Perhaps surprising, given the emphasis that has been placed on it in the historical literature, was the comparatively small role of alcohol in the trade. At York Factory, Native traders received in 1740 a total of 494 gallons of brandy and "strong water," which had a value of 1,976 made beaver. More than twice this amount was spent on tobacco in that year, nearly five times was spent on firearms, twice was spent on cloth, and more was spent on blankets and kettles than on alcohol. Thus, brandy, although a significant item of trade, was by no means a dominant one. In addition, alcohol could hardly have created serious social problems during this period. The amount received would have allowed for no more than ten two-ounce drinks per year for the adult Native population living in the region.

The Labor Supply of Natives

Another important question can be addressed using the trade data. Were Natives "lazy and improvident" as they have been described by some contemporaries, or were they "industrious" like the American colonists and many Europeans? Central to answering this question is how Native groups responded to the price of furs, which began rising in the 1730s. Much of the literature argues that Indian trappers reduced their effort in response to higher fur prices; that is, they had backward-bending supply curves of labor. The view is that Natives had a fixed demand for European goods that, at higher fur prices, could be met with fewer furs, and hence less effort. Although widely cited, this argument does not stand up. Not only were higher fur prices accompanied by larger total harvests of furs in the region, but the pattern of Native expenditure also points to a scenario of greater effort. From the late 1730s to the 1760s, as the price of furs rose, the share of expenditure on luxury goods increased dramatically. Thus Natives were not content simply to accept their good fortune by working less; rather they seized the opportunity provided to them by the strong fur market by increasing their effort in the commercial sector, thereby dramatically augmenting the purchases of those goods, namely the luxuries, that could raise their living standards.

As important as the fur trade was to Native Americans in the sub-arctic regions of Canada, commerce with the Europeans comprised just one, relatively small, part of their overall economy. Exact figures are not available, but the traditional sectors; hunting, gathering, food preparation and, to some extent, agriculture must have accounted for at least 75 to 80 percent of Native labor during these decades. Nevertheless, despite the limited time spent in commercial activity, the fur trade had a profound effect on the nature of the Native economy and Native society. The introduction of European producer goods, such as guns, and household goods, mainly kettles and blankets, changed the way Native Americans achieved subsistence; and the European luxury goods expanded the range of products that allowed them to move beyond subsistence. Most importantly, the fur trade connected Natives to Europeans in ways that affected how and how much they chose to work, where they chose to live, and how they exploited the resources on which the trade and their survival was based.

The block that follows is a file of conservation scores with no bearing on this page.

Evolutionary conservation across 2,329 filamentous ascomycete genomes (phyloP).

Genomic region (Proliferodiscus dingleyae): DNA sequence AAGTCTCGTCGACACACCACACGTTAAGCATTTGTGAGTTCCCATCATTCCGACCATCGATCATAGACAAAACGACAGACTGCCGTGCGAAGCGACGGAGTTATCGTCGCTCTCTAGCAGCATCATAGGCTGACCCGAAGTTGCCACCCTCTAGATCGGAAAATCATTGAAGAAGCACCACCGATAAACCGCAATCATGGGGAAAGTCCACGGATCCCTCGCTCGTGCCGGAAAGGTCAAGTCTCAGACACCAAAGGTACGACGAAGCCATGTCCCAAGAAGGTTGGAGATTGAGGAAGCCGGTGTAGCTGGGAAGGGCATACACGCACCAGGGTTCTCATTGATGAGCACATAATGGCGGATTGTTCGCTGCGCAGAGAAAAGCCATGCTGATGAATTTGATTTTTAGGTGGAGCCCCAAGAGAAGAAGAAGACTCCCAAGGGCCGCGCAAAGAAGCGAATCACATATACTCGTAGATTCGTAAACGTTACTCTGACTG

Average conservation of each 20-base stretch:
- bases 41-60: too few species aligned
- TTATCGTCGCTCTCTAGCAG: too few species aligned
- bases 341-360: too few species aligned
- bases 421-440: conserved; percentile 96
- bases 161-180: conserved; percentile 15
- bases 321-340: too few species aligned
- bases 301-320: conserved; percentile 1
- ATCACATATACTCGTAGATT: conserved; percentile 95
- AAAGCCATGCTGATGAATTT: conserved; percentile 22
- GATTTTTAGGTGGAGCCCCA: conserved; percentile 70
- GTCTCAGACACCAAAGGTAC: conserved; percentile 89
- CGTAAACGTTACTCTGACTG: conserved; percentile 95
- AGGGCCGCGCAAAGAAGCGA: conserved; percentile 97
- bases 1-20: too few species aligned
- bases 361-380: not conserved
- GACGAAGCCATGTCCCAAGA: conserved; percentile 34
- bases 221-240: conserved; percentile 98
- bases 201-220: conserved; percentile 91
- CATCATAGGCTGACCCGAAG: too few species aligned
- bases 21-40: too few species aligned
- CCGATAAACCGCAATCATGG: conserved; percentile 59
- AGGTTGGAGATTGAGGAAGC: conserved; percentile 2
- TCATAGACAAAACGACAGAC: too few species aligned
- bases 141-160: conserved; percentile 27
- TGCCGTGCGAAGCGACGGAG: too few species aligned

References:

Berkes, Fikret, David Feeny, Bonnie J. McCay, and James M. Acheson. "The Benefits of the Commons." Nature 340 (July 13, 1989): 91-93.

Braund, Kathryn E. Holland.Deerskins and Duffels: The Creek Indian Trade with Anglo-America, 1685-1815. Lincoln: University of Nebraska Press, 1993.

Carlos, Ann M., and Elizabeth Hoffman. "The North American Fur Trade: Bargaining to a Joint Profit Maximum under Incomplete Information, 1804-1821." Journal of Economic History 46, no. 4 (1986): 967-86.

Carlos, Ann M., and Frank D. Lewis. "Indians, the Beaver and the Bay: The Economics of Depletion in the Lands of the Hudson's Bay Company, 1700-1763." Journal of Economic History 53, no. 3 (1993): 465-94.